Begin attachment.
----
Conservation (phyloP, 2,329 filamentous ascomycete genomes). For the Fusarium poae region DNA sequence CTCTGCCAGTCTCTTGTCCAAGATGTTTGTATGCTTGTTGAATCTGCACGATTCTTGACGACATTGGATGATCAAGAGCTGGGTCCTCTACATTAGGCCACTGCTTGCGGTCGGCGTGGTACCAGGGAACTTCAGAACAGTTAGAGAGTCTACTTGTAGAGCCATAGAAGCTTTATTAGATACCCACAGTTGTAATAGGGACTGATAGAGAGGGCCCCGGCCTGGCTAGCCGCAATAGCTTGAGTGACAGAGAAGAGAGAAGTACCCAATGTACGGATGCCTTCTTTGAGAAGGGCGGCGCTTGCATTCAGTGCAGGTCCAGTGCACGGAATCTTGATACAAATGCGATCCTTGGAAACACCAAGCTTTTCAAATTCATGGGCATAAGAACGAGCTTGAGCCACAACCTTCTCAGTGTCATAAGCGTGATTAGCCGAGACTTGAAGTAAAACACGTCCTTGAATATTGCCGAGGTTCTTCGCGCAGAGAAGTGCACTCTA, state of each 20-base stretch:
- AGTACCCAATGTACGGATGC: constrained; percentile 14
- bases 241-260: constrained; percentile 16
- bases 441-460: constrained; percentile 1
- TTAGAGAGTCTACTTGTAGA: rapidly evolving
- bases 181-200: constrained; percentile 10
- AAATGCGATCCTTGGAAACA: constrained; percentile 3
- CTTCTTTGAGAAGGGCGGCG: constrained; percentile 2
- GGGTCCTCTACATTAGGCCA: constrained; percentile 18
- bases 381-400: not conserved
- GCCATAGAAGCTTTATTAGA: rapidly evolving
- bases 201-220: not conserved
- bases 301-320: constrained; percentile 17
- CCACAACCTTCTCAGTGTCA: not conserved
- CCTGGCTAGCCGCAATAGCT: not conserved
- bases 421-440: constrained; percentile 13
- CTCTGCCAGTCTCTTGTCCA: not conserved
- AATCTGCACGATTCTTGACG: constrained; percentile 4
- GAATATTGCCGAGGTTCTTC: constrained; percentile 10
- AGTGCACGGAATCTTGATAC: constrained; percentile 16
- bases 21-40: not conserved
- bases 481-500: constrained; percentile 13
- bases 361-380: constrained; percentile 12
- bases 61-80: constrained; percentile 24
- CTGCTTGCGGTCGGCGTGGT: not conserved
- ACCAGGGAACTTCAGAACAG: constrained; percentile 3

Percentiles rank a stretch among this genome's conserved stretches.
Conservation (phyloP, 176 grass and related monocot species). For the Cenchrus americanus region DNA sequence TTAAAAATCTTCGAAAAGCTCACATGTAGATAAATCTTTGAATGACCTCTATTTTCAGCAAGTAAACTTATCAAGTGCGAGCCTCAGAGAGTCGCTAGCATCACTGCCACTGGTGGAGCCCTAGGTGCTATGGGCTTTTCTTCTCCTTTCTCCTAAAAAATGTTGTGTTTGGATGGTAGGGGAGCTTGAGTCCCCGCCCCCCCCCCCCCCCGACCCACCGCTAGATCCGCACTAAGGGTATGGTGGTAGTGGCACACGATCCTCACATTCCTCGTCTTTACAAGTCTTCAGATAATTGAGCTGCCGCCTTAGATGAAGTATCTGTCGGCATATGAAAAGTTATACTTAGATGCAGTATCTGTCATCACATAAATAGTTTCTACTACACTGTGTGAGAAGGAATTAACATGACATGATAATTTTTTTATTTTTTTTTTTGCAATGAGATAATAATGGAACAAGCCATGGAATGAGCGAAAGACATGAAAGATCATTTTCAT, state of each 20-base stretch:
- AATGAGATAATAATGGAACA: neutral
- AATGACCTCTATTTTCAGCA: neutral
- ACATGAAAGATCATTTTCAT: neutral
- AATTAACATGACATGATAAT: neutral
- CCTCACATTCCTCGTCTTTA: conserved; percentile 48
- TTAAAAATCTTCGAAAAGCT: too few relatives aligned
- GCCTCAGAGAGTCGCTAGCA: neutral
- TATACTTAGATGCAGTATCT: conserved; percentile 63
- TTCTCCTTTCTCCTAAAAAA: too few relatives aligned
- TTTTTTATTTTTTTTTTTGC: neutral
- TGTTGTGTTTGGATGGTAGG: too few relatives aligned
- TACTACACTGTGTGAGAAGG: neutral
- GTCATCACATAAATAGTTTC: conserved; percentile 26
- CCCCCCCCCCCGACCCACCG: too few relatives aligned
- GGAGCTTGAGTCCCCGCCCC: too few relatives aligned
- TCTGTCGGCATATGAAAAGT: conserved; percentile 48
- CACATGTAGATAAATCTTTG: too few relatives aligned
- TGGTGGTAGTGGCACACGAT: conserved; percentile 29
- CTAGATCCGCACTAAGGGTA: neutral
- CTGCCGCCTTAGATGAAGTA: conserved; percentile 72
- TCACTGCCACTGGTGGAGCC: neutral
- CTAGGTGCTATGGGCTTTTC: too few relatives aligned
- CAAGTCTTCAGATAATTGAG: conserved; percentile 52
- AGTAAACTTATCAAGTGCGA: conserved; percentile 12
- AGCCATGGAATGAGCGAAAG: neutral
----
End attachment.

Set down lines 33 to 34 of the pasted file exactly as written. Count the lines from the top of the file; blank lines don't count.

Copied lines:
- CCTCACATTCCTCGTCTTTA: conserved; percentile 48
- TTAAAAATCTTCGAAAAGCT: too few relatives aligned